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Haggard tells the story of Cleopatra from the viewpoint of an Ancient Egyptian priest who is given the responsibility of overthrowing the supposed impostor Cleopatra. Haggard, who often employed hints of adventure and exoticism, portrayed Cleopatra as witty and devious, and she has an overwhelming presence that all can feel. Cleopatra, like the other characters, is both good and evil at the same time; forcing readers to both empathize and despise her. Thought provoking and beautifully illustrated, this classic tale captures the imagination of readers of all ages and inspires a love of literature and reading.
399 pages with a reading time of ~6.25 hours (99934 words), and first published in 1889. This DRM-Free edition published by epubBooks, 2014.
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By Osiris who sleeps at Abouthis, I write the truth.
I, Harmachis, Hereditary Priest of the Temple, reared by the divine Sethi, aforetime a Pharaoh of Egypt, and now justified in Osiris and ruling in Amenti. I, Harmachis, by right Divine and by true descent of blood King of the Double Crown, and Pharaoh of the Upper and Lower Land. I, Harmachis, who cast aside the opening flower of our hope, who turned from the glorious path, who forgot the voice of God in hearkening to the voice of woman. I, Harmachis, the fallen, in whom are gathered up all woes as waters are gathered in a desert well, who have tasted of every shame, who through betrayal have betrayed, who in losing the glory that is here have lost the glory which is to be, who am utterly undone–I write, and, by Him who sleeps at Abouthis, I write the truth.
O Egypt!–dear land of Khem, whose black soil nourished up my mortal part–land that I have betrayed–O Osiris!–Isis!–Horus!–ye Gods of Egypt whom I have betrayed!–O ye temples whose pylons strike the sky, whose faith I have betrayed!–O Royal blood of the Pharaohs of eld, that yet runs within these withered veins–whose virtue I have betrayed!–O Invisible Essence of all Good! and O Fate, whose balance rested on my hand–hear me; and, to the day of utter doom, bear me witness that I write the truth.
Even while I write, beyond the fertile fields, the Nile is running red, as though with blood. Before me the sunlight beats upon the far Arabian hills, and falls upon the piles of Abouthis. Still the priests make orison within the temples at Abouthis that know me no more; still the sacrifice is offered, and the stony roofs echo back the people’s prayers. Still from this lone cell within my prison-tower, I, the Word of Shame, watch thy fluttering banners, Abouthis, flaunting from thy pylon walls, and hear the chants as the long procession winds from sanctuary to sanctuary.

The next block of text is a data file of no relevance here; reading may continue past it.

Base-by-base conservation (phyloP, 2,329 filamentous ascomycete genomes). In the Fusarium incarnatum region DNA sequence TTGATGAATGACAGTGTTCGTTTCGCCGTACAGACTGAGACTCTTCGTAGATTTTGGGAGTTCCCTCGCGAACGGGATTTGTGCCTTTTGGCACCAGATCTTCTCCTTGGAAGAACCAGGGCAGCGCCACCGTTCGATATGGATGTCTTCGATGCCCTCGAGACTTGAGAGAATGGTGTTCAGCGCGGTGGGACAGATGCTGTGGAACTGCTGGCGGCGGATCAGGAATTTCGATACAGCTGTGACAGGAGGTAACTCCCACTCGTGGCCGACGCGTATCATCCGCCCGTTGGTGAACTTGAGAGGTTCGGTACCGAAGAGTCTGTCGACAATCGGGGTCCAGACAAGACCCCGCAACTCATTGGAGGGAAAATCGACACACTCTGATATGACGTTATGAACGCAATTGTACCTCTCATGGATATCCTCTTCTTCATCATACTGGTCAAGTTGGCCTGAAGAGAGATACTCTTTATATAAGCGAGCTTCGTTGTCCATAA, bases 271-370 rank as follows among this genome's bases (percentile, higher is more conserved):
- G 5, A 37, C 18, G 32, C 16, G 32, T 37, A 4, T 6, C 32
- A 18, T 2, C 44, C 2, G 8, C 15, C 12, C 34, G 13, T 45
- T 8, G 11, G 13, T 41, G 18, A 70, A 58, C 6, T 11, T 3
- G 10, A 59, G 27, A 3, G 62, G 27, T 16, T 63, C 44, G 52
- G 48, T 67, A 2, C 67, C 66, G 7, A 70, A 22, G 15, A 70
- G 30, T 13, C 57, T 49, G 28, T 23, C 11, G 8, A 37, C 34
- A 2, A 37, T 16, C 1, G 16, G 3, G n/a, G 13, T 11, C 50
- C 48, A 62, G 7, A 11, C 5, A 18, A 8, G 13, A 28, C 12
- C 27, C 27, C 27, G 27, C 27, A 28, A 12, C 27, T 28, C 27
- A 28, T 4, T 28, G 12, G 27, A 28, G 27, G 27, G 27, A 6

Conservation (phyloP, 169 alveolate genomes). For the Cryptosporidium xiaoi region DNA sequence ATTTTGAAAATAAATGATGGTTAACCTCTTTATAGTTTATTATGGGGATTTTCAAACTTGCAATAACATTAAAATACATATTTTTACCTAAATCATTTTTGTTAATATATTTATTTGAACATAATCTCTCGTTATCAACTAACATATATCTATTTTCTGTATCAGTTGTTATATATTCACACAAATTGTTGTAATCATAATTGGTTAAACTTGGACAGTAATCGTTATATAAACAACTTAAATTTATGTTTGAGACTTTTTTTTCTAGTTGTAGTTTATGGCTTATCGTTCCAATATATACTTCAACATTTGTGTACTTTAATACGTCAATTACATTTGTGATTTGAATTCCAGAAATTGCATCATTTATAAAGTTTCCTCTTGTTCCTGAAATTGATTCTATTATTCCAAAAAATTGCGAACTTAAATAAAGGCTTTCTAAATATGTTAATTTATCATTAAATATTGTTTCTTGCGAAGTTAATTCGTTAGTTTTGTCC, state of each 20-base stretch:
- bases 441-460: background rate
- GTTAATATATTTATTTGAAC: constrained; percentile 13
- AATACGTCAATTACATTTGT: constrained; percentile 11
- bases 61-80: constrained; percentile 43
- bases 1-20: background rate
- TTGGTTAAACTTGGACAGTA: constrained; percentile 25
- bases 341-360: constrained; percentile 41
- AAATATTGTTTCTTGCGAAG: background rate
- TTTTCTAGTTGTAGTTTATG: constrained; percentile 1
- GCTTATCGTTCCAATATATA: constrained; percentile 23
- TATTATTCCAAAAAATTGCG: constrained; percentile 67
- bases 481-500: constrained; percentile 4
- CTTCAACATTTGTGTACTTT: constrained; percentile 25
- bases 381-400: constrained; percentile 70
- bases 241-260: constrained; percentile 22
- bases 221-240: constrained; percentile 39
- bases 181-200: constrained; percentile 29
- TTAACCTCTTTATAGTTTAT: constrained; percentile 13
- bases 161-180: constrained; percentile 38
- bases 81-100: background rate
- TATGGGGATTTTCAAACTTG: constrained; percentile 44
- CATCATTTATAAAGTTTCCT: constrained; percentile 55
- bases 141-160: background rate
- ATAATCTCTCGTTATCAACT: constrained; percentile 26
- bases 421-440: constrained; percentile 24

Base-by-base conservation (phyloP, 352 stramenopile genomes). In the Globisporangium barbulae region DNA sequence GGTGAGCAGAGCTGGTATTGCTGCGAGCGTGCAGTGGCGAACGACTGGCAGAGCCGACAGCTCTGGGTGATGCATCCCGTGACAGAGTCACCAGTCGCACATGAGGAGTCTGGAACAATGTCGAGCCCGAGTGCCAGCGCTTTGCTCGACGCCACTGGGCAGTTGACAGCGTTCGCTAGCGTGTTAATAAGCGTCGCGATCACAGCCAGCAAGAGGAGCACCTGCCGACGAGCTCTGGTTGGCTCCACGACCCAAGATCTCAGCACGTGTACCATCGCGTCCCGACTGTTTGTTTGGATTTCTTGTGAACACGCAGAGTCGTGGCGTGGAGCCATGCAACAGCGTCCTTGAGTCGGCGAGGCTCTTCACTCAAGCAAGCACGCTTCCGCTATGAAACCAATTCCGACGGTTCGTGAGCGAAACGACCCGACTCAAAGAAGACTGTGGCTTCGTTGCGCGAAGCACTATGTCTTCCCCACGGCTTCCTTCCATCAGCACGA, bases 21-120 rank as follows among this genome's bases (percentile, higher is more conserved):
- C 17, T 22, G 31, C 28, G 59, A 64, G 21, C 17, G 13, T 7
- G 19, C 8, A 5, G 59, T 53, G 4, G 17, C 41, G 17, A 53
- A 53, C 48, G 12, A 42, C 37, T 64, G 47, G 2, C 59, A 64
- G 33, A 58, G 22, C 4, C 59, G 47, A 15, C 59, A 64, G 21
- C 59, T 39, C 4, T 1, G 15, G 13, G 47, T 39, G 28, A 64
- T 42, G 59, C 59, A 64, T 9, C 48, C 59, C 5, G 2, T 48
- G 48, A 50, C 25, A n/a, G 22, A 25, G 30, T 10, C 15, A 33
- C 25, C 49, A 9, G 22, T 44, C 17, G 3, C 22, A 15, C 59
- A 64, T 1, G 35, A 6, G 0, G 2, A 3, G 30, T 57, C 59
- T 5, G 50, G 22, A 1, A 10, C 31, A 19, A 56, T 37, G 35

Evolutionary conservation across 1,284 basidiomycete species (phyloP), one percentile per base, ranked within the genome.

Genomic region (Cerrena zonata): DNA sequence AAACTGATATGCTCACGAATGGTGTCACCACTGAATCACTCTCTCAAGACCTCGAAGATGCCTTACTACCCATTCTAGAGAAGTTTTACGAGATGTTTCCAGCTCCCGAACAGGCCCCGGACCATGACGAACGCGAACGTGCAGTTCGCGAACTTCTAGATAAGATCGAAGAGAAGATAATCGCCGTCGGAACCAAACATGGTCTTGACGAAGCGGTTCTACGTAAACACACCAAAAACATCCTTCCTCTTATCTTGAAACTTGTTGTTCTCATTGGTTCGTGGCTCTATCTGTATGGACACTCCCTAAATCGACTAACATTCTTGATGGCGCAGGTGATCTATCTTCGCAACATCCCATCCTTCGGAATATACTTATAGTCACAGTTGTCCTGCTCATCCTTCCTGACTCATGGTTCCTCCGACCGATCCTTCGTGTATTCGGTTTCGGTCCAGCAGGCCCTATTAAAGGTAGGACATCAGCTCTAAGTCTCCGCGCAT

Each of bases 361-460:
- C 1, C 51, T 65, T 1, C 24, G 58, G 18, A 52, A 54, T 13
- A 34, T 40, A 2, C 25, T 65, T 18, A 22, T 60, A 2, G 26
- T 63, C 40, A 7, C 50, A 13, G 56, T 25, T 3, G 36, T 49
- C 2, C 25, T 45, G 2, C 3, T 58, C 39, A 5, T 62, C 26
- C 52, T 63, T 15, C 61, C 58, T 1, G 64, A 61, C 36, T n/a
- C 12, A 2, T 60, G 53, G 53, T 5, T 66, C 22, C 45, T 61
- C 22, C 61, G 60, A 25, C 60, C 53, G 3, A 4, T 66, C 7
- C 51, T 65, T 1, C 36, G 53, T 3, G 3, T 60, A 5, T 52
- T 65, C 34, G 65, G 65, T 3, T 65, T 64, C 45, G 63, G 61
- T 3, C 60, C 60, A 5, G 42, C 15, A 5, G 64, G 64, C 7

Abouthis, lost Abouthis! my heart goes out toward thee! For the day comes when the desert sands shall fill thy secret places! Thy Gods are doomed, O Abouthis! New Faiths shall make a mock of all thy Holies, and Centurion shall call upon Centurion across thy fortress-walls. I weep–I weep tears of blood: for mine is the sin that brought about these evils and mine for ever is their shame.
Behold, it is written hereafter.
Here in Abouthis I was born, I, Harmachis, and my father, the justified in Osiris, was High Priest of the Temple of Sethi. And on that same day of my birth Cleopatra, the Queen of Egypt, was born also. I passed my youth in yonder fields watching the baser people at their labours and going in and out at will among the great courts of the temples. Of my mother I knew naught, for she died when I yet hung at the breast. But before she died in the reign of Ptolemy Aulêtes, who is named the Piper, so did the old wife, Atoua, told me, my mother took a golden uræus, the snake symbol of our Royalty of Egypt, from a coffer of ivory and laid it on my brow. And those who saw her do this believed that she was distraught of the Divinity, and in her madness foreshadowed that the day of the Macedonian Lagidæ was ended, and that Egypt’s sceptre should pass again to the hand of Egypt’s true and Royal race. But when my father, the old High Priest Amenemhat, whose only child I was, she who was his wife before my mother having been, for what crime I know not, cursed with barrenness by Sekhet: I say when my father came in and saw what the dying woman had done, he lifted up his hands towards the vault of heaven and adored the Invisible, because of the sign that had been sent. And as he adored, the Hathors filled my dying mother with the Spirit of Prophecy, and she rose in strength from the couch and prostrated herself thrice before the cradle where I lay asleep, the Royal asp upon my brow, crying aloud:
“Hail to thee, fruit of my womb! Hail to thee, Royal child! Hail to thee, Pharaoh that shalt be! Hail to thee, God that shalt purge the land, Divine seed of Nekt-nebf, the descended from Isis. Keep thee pure, and thou shalt rule and deliver Egypt and not be broken. But if thou dost fail in thy hour of trial, then may the curse of all the Gods of Egypt rest upon thee, and the curse of thy Royal forefathers, the justified, who ruled the land before thee from the age of Horus. Then in life mayst thou be wretched, and after death may Osiris refuse thee, and the judges of Amenti give judgment against thee, and Set and Sekhet torment thee, till such time as thy sin is purged, and the Gods of Egypt, called by strange names, are once more worshipped in the Temples of Egypt, and the staff of the Oppressor is broken, and the footsteps of the Foreigner are swept clean, and the thing is accomplished as thou in thy weakness shalt cause it to be done.”